This tip is aimed at a relatively small group of travellers, and I don't expect it to be rated highly, but a look at my homepage will tell you that I love guitars. I play to a limited degree and have been lucky enough to have played all round the world, so I thought I was in my element when I spotted the guitar shop pictured near the centre of...more
Having been totally awestruck by the Shwedagon in Yangon (see seperate tip), the concept that there was a taller paya in Myanmar absolutely flabbergasted me. However, there is, and it's in Prome (Pyay / Pyi) - it is the Shwesandaw Paya, which constitutes probably the town's biggest (literally and figuratively) tourist attraction. Perhaps it was the...more
I didn't actually go here myself (it was shut the night I was in town) but, if you are at a loose end and fancy a movie, there is a cinema in Prome (Pyay / Pyi). It is on Kan Street, and the posters owuld seem to indicate that it serves up the usual mix of Indian / Burmese films. Can't really offer much more information than that, I'm afraid, I...more
Should you be inclined to worship there, or perhaps just have a look at the Christian legacy Westerners left in this most multi-religious society, you may want to wander along to the Prome Baptist Church. Situated on Strand Road in a pretty setting, this obviously well-tended building is architecturally nothing special, and certainly not old, but...more
It really is hard to over-emphasise the importance of Bogyoke Aung San in modern Myanmar history - indeed he could rightly be said to be the founder of the modern state of that name. There are monuments to him everywhere and streets and parks named in his honour. Indeed, I find it hard to think of Western equivalents to the position he occupies in...more
About the time day slips into night (usually about 1800 in these latitudes), it seems like most of the population of Pyay (Prome, or whatever else you would call it) seem to gather for the evening stroll along Strand road by the River Ayearawaddy (Irrawaddy). To be honest, it's a very pleasant thing to do. It seems to be a thing of the Burmese, the...more
Oddly enough for one who took over 1000 photographs in a month, I don't have a photo of this place. That in itself is not a problem, as it could hardly be said to be the most beautiful restaurant in the world. It does, however, offer good, reasonably priced food and has the attraction of being extremely central. Indeed, you can just about see the flank of Bogokye Aung San's statue horse from the front windows, which puts it right on the main roundabout.
In truth, I was forcing myself to eat that night, still recovering from a bit of an upset stomach, but the food was certainly appetising enough to revive a les than revenous appetite. The menu was primarily Chinese, and I plumped for a relatively mundane sweet and sour dish (wanting to avoid spices). A good portion, served promptly, and certainly very adequate. With a small beer (I wasn't that ill!) it all came to less than 2 USD.
the palce itself seemed more geared to drinking than eating with a few groups of local guys having a beer and watching a subtitled Hollywood film.
Favorite Dish: I only ate there once, but the sweet and sour pork (as described above) was certainly adequate and filling.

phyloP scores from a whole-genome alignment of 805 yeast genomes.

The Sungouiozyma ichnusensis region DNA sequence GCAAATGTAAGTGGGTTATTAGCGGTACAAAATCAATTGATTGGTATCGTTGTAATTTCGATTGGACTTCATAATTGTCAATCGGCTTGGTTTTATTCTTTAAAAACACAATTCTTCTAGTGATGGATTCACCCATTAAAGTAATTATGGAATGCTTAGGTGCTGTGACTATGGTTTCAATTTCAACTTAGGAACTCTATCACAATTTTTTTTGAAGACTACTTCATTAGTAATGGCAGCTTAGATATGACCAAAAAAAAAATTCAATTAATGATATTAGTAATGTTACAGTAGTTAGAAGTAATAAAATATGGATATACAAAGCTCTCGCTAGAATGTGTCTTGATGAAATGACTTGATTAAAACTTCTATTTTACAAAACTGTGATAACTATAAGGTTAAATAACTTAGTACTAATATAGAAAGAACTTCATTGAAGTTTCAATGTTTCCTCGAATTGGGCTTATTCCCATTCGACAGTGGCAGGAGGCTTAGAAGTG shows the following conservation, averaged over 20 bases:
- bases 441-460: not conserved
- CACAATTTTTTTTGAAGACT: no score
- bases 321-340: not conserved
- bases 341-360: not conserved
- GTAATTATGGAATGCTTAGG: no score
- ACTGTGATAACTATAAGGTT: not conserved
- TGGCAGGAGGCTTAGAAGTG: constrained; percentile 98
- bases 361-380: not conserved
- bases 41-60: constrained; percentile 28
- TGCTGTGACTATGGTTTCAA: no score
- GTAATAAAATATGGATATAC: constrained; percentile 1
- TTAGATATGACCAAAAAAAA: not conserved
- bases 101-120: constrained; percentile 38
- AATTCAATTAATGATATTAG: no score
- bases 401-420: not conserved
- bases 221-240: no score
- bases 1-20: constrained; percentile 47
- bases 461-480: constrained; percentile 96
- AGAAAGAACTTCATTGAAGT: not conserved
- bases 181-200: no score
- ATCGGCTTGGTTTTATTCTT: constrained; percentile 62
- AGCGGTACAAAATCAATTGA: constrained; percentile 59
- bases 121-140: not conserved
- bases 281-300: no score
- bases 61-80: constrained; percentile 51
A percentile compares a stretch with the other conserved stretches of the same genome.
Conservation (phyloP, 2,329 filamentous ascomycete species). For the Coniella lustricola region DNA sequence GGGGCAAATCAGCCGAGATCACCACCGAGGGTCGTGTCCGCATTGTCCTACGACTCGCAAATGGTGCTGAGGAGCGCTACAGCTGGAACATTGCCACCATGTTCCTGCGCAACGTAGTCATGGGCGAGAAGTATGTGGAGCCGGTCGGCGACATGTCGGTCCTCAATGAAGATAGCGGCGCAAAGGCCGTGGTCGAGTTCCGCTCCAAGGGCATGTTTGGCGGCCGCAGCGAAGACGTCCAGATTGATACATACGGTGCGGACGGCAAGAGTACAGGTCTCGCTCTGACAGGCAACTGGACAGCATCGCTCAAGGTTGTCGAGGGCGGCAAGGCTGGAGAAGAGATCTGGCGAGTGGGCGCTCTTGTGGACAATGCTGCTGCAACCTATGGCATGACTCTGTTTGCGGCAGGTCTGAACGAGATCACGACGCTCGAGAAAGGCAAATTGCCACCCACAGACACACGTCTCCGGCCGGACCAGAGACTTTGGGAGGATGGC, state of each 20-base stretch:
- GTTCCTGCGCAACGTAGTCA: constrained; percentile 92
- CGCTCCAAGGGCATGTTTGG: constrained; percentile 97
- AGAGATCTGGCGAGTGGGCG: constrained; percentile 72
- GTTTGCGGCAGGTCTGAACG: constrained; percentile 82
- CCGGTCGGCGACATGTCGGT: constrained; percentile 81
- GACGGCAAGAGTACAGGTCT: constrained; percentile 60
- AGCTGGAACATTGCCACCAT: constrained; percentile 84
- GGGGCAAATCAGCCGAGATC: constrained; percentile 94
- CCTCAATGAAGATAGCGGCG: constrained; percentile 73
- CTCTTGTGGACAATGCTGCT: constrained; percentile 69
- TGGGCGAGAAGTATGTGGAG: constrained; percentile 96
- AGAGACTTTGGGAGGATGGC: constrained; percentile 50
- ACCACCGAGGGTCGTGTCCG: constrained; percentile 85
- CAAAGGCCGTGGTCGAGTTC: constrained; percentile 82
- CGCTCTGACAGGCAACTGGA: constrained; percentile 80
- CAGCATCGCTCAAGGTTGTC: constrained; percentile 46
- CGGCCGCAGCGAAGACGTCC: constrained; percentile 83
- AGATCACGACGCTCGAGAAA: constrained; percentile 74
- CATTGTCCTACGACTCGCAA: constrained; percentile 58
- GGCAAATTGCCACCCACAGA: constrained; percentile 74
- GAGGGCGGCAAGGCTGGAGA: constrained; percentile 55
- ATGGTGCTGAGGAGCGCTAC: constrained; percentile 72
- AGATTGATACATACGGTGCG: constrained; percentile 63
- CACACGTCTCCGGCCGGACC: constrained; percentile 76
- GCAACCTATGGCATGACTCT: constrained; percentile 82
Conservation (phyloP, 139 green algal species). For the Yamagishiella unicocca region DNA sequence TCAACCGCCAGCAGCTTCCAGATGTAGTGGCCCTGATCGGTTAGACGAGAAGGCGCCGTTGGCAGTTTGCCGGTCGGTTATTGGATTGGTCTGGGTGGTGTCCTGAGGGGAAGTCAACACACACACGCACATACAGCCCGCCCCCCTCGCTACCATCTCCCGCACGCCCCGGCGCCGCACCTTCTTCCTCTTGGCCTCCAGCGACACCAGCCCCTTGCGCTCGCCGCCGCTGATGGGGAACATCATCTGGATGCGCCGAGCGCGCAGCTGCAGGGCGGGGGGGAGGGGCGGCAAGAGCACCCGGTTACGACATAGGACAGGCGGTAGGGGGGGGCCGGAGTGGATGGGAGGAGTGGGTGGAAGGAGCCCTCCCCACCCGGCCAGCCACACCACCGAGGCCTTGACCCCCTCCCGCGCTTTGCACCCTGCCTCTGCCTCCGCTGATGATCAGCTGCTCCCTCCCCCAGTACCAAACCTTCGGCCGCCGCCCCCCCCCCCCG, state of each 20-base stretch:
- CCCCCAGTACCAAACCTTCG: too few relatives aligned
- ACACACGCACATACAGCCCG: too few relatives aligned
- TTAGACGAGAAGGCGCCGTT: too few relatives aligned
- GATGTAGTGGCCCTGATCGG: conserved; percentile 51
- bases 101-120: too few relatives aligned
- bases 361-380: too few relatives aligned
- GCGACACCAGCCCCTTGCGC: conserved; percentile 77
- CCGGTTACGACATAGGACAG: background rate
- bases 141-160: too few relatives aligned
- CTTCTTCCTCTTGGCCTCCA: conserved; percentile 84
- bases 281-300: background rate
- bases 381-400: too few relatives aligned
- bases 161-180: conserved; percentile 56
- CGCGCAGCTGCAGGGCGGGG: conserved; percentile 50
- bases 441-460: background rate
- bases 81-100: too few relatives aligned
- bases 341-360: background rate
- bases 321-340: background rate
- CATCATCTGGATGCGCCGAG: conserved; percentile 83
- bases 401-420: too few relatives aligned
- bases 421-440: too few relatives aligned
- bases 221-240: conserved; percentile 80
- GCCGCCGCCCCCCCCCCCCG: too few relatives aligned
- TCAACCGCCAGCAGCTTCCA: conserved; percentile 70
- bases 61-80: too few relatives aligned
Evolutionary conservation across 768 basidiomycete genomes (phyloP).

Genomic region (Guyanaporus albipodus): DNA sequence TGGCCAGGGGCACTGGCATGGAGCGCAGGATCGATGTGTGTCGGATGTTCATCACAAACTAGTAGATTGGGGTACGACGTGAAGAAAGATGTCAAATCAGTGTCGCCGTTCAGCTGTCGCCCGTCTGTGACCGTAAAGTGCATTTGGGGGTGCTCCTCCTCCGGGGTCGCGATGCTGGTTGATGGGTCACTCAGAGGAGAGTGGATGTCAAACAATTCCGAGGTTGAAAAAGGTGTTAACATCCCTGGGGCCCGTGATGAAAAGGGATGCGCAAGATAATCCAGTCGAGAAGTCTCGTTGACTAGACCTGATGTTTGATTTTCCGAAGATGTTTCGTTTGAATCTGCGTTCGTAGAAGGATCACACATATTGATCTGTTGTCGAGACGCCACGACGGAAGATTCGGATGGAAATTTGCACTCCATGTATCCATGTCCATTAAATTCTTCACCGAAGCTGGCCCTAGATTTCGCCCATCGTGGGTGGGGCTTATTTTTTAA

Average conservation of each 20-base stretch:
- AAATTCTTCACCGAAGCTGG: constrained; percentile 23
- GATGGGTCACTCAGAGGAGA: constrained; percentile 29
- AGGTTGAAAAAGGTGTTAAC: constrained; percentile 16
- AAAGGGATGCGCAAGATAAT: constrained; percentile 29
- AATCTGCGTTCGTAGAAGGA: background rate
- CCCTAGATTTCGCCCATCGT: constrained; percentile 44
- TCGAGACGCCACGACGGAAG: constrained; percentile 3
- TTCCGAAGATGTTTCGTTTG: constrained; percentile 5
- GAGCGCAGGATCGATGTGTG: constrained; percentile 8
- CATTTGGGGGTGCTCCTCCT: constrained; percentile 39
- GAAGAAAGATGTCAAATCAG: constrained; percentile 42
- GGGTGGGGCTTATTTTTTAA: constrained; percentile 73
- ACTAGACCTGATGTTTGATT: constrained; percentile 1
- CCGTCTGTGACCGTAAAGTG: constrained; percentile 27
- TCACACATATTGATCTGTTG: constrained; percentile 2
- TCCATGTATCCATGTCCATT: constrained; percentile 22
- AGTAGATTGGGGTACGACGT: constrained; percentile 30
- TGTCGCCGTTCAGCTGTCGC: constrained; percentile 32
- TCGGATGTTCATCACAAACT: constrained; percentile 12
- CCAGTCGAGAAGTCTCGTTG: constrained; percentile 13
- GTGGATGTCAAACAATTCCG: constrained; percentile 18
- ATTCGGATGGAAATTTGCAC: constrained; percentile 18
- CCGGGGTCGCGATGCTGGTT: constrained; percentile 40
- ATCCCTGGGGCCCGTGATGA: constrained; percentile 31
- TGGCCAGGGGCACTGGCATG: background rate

The photo shows the bus station in Prome (Pyay / Pyi), where there are the usual vendors, restaurants, mechanics taxis and all the other things generally associated with an Asian transport hub. You are most likely to be either travelling from here to Magwe (heading generally North) or Yangon (heading generally South). I arrived from Yangon and went on to Magwe the next day. I travelled to Prome with Sun moon (as they were the next available leaving Yangon) and it was certainly adequate (see second photo for a look at the bus interior) but I got the impression that some of the other lines had newer and comfier buses. As always - shop around.
The third photo shows a typical stall at the bus station.
No se si ya estáis cansados, pero yo no me canso de ver y recordar a la gente, asi que voy a poner unas cuantas fotos de despedida y lo más que puede pasar es que ya estéis cansados y que no habráis este "TIP"I don´t know if you are already tyred, but I don´t get tyred to see and remember the people, so that I am putting some photos as farewell,...more
This may well qualify as one of the most bizarre tips I will ever post on VT. Normally, I would never suggest that travellers ahould go and visit a family in their home, but this time I feel it is entirely justified.
I was wandering along the Strand Road, just about where it peters out into a dirt track, heading towards the huge bridge, when I was accosted by a man sitting outside what looked like a fairly utilitarian structure. In no time flat he had almost physically dragged me inside, introduced me to his lovely immediate family and produced tea. Once I was well settled into what seemed the only serviceable chair in the place, he disappeared to return with what I took to be his extended family or possibly neighbours and a most wonderful time ensued.
In fairness his English was minimal and my Burmese, to my discredit, non-existent but, as far as I could make out he ran what appeared to be some sort of pumping station here, with his entire family living in the back. You can see some of the equipment in the photos. He proudly showed me his workshop (complete with numerous car batteries) and I was invited to take various family snapshots, which I duly did. The laughter and evident joy was heartwarming.
It really was a magical experience, for me the essence of travelling, and only served to reinforce my long-held view that the less people have the more they are prepared to give. Take a walk there and if the family are about I'm sure they'll invite you in as well.